Latin America and Caribbean

Experiences with capacity building for ecological restoration in Latin America

Background

Landscape scale restoration initiatives are experiencing an increasing popularity, specifically in Latin America. Yet, these initiatives not only require an ecological understanding but also a holistic focus on the socio-economic. To do so, it is critical to promote capacity building in conjunction with these initiatives. Capacity building both improves the technical skills of stakeholders while also increasing the institutional capacity and leadership of all parties. This paper highlights six organizations who are successfully strengthening capacity for ecological restoration in Latin America. 

Open access copy available

Functional divesity changes during tropical forest succession

Background

This paper evaluates changes in species richness and functional diversity during tropical secondary forest succession following shifting cultivation in Chiapas, Mexico, particularly examining whether speces richness is a good predictor of functional diversity. Functional diversity was calculated based on a combination of nine functional traits, and two individual traits important for primary production (specific leaf area) and carbon sequestration (wood density).

Open access copy available

Anthropogenic disturbance in tropical forests can double biodiversity loss from deforestation

Background

The authors examined the impacts of anthropogenic disturbances within a forest on the ability of the forest to conserve biodiversity and provide ecosytem services. The research used large data sets of plants, birds, and dung beetles and used them as indicators of biodiversity change in the forest.

Open access copy available

Targeted habitat restoration can reduce extinction rates in fragmented forests

Background

Habitat lost is one of the primary drivers of species extinction. This study examines two highly-fractured ecosystems, the Eastern Arc Mountains of Tanzania and the Atlantic Forest of Brazil, and evaluates the rate at which habitat loss may lead to extinction and thus biodiversity loss. Specifically, the authors use halflife vs. area relationship to determine how long it will take to lose one-half of all tropical bird communities in each habitat. 

Open access copy available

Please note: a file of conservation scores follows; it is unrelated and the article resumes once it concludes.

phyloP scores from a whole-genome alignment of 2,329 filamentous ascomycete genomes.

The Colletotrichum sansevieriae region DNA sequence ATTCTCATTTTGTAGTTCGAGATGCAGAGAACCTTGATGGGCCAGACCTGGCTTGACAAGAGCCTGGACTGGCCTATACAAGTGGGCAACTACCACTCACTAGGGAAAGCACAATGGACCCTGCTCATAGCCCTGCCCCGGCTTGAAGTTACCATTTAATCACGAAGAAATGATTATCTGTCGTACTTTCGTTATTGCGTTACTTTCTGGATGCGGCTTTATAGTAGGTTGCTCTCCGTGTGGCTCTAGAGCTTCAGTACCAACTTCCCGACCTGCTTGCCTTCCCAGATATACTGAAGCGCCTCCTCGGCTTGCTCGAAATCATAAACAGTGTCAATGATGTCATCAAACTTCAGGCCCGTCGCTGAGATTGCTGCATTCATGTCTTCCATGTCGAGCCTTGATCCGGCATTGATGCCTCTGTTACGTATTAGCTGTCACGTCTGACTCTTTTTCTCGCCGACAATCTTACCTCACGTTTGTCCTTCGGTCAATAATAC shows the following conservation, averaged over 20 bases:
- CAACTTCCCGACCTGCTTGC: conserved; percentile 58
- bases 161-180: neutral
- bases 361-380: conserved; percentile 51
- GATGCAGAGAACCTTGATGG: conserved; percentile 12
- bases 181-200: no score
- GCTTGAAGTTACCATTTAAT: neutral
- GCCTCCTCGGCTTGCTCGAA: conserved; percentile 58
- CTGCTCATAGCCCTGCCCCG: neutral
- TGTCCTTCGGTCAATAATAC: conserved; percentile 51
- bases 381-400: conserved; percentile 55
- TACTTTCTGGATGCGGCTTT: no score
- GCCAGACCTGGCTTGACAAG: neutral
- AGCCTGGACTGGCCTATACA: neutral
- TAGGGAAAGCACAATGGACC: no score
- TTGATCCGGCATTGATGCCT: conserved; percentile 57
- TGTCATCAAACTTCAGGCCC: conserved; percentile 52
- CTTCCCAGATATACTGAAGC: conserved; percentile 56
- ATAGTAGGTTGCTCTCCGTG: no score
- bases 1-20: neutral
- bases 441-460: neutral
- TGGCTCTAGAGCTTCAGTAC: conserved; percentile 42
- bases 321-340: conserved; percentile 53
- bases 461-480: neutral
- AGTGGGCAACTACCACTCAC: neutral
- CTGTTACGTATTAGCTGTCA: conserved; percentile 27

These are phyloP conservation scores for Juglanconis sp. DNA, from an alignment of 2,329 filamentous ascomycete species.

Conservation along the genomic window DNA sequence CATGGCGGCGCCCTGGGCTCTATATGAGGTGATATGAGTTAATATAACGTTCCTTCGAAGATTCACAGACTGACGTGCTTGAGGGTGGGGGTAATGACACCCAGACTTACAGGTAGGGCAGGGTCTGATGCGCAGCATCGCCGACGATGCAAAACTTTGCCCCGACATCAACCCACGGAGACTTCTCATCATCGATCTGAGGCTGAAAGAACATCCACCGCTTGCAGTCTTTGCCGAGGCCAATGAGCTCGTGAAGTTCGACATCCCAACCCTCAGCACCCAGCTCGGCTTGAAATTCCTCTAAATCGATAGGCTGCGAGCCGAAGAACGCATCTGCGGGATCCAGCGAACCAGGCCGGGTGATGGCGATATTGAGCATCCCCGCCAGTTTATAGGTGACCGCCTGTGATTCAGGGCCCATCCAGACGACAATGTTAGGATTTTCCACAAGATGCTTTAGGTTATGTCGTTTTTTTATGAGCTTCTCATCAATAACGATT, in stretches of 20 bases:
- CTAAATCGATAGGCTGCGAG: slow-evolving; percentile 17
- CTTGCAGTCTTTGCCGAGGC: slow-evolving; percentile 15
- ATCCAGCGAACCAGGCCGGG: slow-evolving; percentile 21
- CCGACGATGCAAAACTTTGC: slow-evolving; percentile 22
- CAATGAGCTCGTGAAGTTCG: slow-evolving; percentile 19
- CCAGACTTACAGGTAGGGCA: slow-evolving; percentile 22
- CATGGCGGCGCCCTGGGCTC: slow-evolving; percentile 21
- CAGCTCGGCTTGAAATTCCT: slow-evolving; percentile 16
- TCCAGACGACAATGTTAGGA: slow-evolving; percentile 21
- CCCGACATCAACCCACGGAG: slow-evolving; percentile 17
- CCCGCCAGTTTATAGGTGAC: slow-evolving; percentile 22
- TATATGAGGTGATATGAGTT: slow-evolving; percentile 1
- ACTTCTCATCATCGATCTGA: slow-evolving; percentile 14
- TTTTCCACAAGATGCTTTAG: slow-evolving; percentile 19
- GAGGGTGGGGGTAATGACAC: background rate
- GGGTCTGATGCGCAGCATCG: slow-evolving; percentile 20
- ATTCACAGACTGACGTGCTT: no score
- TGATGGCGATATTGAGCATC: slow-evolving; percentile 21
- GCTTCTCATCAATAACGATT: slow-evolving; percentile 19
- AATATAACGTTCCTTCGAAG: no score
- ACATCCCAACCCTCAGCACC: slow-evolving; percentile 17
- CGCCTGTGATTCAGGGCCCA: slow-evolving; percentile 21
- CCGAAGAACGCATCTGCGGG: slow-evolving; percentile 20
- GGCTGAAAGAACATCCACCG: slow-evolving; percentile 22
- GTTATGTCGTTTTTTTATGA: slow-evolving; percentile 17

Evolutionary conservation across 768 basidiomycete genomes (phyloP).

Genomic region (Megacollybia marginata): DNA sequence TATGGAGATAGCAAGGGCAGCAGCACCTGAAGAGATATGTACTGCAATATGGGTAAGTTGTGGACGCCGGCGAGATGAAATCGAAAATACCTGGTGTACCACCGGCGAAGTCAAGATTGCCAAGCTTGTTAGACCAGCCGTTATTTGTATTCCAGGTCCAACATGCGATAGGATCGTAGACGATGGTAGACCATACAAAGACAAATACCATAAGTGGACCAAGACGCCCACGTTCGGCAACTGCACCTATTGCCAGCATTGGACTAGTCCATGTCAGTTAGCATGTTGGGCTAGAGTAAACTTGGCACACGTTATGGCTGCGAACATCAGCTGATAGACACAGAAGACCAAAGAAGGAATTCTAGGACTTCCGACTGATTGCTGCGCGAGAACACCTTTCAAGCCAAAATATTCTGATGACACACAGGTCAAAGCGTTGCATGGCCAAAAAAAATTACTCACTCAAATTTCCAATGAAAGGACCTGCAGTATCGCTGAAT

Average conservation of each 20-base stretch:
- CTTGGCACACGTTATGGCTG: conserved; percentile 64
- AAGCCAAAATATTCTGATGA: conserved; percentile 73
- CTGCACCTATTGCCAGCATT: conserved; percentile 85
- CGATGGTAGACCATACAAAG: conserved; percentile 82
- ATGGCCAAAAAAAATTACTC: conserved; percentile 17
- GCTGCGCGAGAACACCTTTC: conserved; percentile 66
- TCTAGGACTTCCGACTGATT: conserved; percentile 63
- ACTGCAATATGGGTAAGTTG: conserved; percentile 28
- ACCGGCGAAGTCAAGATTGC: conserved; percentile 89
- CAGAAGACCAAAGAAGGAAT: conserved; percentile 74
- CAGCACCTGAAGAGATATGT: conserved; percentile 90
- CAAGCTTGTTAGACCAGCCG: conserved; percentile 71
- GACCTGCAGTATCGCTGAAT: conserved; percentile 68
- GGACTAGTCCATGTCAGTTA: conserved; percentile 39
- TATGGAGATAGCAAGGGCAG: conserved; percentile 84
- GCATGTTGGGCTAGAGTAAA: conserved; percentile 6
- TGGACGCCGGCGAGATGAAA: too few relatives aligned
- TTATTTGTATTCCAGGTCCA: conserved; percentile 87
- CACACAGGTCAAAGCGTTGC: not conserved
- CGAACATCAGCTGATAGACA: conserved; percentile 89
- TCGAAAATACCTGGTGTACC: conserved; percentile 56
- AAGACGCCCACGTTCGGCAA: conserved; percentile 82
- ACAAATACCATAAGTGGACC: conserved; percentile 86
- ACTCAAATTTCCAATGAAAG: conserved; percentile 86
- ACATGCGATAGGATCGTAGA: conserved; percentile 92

Factors Affecting Mortality and Resistance to Damage Following Hurricanes in a Rehabilitated Subtropical Moist Forest

Background

This study was conducted in the Luquillo Experimental Forest (LEF), which was previously abandoned pastureland reforested through mixed planting and natural regeneration.

Available with subscription or purchase

Tropical Montane Forest Restoration in Costa Rica: Overcoming Bariers to Dispersal and Establishment

Background

The article addressed different types of environmental and ecological factors limiting forest regeneration on a tropical montane abandoned pasture in Costa Rica, and the subsequent forest restoration strategies that could be feasible.  The authors sought to answer the following questions: 1) What factors limit tropical forest recovery in abandoned pasture? and (2) How can we use this information to design strategies to facilitate ecosystem recovery?

Open access copy available

Screening of native plant species for phytoremediation potential at a Hg-contaminated mining site

Background

This study was conducted in one of the most important Artisanal and small-scale (ASGM) gold-mining sites in Colombia, to identify native plant species growing in Mercury contaminated soils used for agricultural purposes, and to assess their potential as phytoremediation systems.

Available with subscription or purchase

Industrial Resource Extraction and Infrastructure Development in Tropical Forests

Background

This publication summarizes the proceedings of a 2012 conference held in Panama City, Panama titled "Industrial Resource Extraction and Infrastructure Development in Tropical Forests" The conference sought to explore how the continued increase in economic interest in natural resource extraction can be beneficial connected to the protection of tropical forests. The conference gathered scientists, decision makers, academics, government officials, representatives from NGOs and the private sector, and community and indigenous leaders and involved opening and closing remarks along with four panels. 

Open access copy available

Drug Policy as Conservation Policy: Narco-Deforestation

Background

Central America exploded into prominence as a drug trafficking corridor in the last decade. The authors documented that an unprecedented flow of cocaine into Central America “coincided with a period of extensive forest loss”. The authors discuss the evidence that supports the idea that "trafficking of drugs (principally cocaine) has become a crucial—and overlooked—accelerant of forest loss” in Central America.

Open access copy available

Asymmetric density dependence shapes species abundances in a tropical tree community

Background

This study examined the question: why are some species common in tropical rainforests while others are rare?

Goals & Methods

The research, which used a computer modeling approach to analyze data from 20,000 1-meter squared plots, examined the degree to which being close to another individual of the same species affected the studied individual's overall abundance.

Available with subscription or purchase
Subscribe to Latin America and Caribbean